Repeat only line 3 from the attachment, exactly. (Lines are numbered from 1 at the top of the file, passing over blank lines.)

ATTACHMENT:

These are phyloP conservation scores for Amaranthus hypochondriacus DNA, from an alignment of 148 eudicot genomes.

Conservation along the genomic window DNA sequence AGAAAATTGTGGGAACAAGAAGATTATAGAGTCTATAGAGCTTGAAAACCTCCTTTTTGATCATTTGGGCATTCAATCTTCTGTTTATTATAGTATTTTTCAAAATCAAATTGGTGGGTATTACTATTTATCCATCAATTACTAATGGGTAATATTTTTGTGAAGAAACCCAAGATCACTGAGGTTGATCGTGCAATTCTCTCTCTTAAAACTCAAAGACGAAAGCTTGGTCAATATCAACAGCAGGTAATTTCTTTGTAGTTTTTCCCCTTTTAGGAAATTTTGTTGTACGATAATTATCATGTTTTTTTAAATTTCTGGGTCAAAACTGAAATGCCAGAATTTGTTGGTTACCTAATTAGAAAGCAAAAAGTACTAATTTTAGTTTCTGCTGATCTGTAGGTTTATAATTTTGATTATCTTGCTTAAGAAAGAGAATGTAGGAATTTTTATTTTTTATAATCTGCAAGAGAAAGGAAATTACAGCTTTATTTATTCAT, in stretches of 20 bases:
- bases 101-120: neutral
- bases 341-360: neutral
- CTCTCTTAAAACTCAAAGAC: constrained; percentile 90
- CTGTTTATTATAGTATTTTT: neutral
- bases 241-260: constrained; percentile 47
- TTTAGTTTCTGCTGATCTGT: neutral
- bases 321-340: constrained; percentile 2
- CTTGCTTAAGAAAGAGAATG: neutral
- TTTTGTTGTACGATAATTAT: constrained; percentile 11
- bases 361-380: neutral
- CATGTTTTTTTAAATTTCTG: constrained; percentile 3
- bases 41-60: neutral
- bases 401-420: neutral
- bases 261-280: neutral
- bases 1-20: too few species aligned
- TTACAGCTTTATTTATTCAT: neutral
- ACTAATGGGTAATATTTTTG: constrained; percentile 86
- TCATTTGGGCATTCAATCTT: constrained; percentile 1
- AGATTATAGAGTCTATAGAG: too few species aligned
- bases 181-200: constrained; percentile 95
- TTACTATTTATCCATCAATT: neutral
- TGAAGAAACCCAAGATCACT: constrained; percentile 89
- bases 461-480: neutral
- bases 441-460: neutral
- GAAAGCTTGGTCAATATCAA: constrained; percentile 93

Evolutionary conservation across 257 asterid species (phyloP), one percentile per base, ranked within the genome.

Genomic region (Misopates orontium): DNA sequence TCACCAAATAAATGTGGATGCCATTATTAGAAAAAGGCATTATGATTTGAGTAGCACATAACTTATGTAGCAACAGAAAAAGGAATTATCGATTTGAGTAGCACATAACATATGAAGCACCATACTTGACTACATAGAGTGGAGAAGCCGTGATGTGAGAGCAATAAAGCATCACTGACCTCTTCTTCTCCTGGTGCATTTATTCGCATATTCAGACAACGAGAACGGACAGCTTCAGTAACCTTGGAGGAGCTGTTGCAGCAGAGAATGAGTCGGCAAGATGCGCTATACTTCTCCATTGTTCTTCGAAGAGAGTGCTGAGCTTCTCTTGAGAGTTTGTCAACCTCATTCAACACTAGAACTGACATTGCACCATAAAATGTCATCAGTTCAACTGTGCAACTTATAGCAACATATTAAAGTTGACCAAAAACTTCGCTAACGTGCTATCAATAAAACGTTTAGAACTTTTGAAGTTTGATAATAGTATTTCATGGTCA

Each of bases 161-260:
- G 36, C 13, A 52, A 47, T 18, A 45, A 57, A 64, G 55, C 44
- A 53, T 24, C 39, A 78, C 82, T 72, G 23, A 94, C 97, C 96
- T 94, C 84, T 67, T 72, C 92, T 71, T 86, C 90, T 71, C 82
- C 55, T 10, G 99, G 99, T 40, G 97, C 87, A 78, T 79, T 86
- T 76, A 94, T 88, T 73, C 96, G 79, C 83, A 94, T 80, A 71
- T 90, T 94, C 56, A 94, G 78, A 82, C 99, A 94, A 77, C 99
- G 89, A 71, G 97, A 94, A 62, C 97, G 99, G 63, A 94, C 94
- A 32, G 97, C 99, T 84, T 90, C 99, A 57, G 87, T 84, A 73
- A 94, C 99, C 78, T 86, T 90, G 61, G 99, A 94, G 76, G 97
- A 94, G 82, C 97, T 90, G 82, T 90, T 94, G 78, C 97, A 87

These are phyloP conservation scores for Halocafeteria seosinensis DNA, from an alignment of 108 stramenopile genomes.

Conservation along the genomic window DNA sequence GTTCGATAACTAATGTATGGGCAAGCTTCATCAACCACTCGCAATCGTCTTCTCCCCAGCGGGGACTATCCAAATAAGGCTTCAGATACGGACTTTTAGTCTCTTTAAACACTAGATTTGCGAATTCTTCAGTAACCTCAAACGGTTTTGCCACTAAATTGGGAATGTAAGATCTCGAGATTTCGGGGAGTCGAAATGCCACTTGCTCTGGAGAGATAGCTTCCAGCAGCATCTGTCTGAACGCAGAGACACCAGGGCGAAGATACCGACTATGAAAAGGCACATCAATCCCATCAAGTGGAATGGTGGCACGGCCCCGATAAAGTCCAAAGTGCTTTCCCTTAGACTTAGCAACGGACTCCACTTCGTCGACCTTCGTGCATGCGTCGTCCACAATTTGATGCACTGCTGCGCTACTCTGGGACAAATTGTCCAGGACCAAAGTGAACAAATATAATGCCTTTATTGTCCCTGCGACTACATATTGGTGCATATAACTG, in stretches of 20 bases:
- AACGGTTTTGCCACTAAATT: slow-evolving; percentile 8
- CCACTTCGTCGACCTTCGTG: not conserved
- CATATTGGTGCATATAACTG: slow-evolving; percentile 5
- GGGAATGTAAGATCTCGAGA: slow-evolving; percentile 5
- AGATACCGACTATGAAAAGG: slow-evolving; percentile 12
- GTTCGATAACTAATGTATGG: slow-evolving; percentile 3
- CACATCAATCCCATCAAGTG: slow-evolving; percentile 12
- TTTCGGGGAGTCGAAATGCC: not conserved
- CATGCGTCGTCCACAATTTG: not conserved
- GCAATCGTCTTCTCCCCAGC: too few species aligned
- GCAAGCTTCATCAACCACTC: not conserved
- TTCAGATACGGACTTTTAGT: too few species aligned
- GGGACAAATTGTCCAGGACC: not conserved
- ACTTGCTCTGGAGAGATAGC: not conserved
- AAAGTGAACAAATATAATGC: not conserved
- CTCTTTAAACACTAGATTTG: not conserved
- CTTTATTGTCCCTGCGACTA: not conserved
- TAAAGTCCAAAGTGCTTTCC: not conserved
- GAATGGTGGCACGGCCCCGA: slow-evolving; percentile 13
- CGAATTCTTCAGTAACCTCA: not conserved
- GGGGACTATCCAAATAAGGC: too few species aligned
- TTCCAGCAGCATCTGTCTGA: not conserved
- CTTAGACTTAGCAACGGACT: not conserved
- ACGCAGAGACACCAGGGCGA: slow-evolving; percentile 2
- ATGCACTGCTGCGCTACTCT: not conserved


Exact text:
- bases 101-120: neutral